From 1903, when the American and National Leagues first began to make peace with playing the first modern World Series, through 1952, the leagues had been remarkably stable. No franchise had moved and none had failed, though some had come close to bankruptcy during the Depression.
That all began to change in the 1950s. Some teams had trouble competing in two-team markets. The West Coast began to become an attractive proposition with air travel, and so teams began to explore the possibility of moving.
This photo shows a moment in time that was right at the beginning of those moves. You still see “BROOKLYN” on the National League side and “PHILADELPHIA” and “ST. LOUIS” on the American league side.
But at the bottom of the scoreboard, “MILWAUKEE” makes an appearance. There was just one year — 1953 — where the board could have had that specific selection of team/city names. 1953 was the Braves’ first year in Milwaukee, and after that season, the St. Louis Browns moved to Baltimore and became the Orioles for 1954.
That made finding this game quite easy. Of the 11 games the Brooklyn Dodgers played in Wrigley Field in 1953, they scored four runs in just one of them, a 9-4 Cubs win on June 22. Despite playing poorly overall against the Dodgers that year (9-13), they won seven of the 11 games against them in Wrigley Field. Ralph Kiner and Hank Sauer, two of the Cubs’ slow-footed sluggers in those days, led the win as both homered. In fact, the 1953 Cubs had a very good home record at 43-34, but were horrific on the road, just 22-55. It was the fifth time in six seasons that the Cubs had lost at least 89 games.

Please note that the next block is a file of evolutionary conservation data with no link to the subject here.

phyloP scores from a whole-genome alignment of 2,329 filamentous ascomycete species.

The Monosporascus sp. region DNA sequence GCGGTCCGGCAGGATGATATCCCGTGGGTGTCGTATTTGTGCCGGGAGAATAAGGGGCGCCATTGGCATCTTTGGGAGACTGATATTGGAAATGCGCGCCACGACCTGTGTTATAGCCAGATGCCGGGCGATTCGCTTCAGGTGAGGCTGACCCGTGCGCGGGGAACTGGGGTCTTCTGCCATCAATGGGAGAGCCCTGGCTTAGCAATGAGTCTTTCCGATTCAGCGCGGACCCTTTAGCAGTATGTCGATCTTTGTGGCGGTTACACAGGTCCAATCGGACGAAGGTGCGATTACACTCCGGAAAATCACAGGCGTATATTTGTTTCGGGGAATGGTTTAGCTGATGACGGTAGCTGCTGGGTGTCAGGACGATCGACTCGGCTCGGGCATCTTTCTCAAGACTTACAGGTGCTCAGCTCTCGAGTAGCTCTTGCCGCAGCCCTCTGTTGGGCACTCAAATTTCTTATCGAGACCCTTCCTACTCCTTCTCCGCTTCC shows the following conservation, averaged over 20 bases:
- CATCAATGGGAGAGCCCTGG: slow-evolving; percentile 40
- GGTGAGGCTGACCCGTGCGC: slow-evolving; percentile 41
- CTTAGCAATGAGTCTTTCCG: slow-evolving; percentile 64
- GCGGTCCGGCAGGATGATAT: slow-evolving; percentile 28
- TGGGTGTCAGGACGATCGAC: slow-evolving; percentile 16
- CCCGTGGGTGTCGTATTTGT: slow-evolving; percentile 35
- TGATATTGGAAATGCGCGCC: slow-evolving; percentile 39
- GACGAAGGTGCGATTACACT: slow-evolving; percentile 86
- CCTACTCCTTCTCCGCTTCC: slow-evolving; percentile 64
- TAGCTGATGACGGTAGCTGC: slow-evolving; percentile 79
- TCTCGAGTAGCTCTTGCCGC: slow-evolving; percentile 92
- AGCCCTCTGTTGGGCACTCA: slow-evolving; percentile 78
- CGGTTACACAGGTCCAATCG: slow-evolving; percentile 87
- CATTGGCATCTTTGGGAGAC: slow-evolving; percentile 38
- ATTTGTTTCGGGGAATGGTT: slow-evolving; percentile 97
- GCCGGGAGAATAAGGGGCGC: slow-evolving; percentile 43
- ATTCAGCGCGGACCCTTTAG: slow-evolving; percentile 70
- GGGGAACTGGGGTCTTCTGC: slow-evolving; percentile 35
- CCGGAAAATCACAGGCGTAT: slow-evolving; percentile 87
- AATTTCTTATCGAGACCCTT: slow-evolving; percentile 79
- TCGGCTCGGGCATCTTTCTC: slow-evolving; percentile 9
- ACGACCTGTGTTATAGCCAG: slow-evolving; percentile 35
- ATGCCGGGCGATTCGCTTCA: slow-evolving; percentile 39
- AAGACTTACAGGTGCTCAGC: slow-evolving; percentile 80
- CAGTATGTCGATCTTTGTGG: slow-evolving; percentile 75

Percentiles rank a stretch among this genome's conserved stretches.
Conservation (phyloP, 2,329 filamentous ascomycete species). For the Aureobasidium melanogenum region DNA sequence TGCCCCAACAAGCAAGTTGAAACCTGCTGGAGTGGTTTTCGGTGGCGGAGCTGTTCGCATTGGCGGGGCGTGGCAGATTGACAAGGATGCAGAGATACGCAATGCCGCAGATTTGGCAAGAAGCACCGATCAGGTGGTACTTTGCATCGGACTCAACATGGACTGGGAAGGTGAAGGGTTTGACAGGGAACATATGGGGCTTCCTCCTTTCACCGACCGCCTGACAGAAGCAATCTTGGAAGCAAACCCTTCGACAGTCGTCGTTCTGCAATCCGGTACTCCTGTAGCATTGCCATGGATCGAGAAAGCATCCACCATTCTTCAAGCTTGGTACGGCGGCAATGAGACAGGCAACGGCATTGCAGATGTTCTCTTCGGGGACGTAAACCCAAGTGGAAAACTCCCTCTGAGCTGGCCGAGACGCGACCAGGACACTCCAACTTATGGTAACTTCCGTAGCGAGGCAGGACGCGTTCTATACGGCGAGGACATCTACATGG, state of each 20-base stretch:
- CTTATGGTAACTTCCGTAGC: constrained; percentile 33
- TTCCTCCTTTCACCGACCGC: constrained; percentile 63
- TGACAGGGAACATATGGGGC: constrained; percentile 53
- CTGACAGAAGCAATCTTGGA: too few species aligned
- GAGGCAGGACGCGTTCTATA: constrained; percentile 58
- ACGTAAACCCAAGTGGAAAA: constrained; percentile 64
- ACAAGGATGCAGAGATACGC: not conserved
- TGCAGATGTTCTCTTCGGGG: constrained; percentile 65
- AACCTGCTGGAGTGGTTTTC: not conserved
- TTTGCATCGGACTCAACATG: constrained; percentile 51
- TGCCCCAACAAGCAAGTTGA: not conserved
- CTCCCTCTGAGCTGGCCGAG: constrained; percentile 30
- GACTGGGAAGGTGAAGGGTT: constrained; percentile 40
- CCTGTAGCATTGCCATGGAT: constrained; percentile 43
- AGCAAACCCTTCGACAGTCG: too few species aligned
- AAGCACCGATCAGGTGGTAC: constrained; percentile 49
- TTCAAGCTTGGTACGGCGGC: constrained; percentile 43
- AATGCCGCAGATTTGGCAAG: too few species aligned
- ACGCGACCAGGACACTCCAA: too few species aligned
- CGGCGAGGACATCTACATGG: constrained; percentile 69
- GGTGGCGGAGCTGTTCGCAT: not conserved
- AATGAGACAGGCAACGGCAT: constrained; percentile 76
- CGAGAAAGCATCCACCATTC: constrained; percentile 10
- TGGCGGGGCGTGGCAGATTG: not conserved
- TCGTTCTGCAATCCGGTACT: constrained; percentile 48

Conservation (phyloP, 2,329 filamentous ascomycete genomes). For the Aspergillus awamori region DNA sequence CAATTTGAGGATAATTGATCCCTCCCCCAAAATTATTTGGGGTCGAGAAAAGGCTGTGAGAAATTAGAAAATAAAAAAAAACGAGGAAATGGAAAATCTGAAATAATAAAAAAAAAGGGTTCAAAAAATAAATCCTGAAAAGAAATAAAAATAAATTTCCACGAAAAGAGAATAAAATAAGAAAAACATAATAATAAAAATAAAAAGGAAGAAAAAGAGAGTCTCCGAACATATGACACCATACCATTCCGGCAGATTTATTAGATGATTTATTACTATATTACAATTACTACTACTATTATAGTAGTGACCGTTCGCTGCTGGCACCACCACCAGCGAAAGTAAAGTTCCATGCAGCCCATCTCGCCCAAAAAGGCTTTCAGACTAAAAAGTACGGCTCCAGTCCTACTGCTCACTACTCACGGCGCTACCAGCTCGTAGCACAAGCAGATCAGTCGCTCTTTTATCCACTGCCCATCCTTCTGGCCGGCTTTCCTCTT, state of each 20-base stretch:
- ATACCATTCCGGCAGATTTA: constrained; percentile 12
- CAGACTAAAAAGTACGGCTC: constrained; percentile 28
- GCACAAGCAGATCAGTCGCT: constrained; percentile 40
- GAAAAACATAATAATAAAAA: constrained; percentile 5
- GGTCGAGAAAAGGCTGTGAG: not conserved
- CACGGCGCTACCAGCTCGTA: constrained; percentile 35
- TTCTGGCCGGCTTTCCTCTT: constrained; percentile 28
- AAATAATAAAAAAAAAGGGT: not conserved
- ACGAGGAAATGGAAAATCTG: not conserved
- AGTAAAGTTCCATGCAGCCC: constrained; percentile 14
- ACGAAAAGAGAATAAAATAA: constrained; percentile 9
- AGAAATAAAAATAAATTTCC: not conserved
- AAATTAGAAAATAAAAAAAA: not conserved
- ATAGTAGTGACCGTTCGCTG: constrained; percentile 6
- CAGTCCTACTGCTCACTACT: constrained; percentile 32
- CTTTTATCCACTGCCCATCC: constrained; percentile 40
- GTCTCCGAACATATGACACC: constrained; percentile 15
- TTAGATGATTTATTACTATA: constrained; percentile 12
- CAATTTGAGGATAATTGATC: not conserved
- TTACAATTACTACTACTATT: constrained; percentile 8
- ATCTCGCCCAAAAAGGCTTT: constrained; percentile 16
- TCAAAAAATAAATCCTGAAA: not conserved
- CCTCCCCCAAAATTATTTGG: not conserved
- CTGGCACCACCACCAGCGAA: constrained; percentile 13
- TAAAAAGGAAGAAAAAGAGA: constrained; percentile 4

It was a Monday afternoon attended by 16,708, not bad for a Cubs team that had buried itself in the standings, 20 games out of first place entering that day’s action. The win “improved” their record to 20-38.
We know that Cubs games in 1953 began at 1:30 p.m. The game time as shown in the boxscore was 2:14, so this game must have begun right on time. The game has clearly just ended, as the scoreboard operator is just about to put the “9” in the final score slot on the Cubs line. People in the bleachers are standing up, getting ready to leave for the day.
Here’s a larger version of the photo which shows the arrangement of the team flags on the board. Back then, with eight teams in the league, the top four were shown on the left, the bottom four on the right. Thus the Cubs flag is not visible, hidden behind the clock. You’ll also see the bottom line of the board was used to note upcoming home games.
Even though the board has been modified in recent years to accommodate more teams (and to put vertical lines every three innings, something I don’t particularly care for), it still largely looks like this, 66 years later.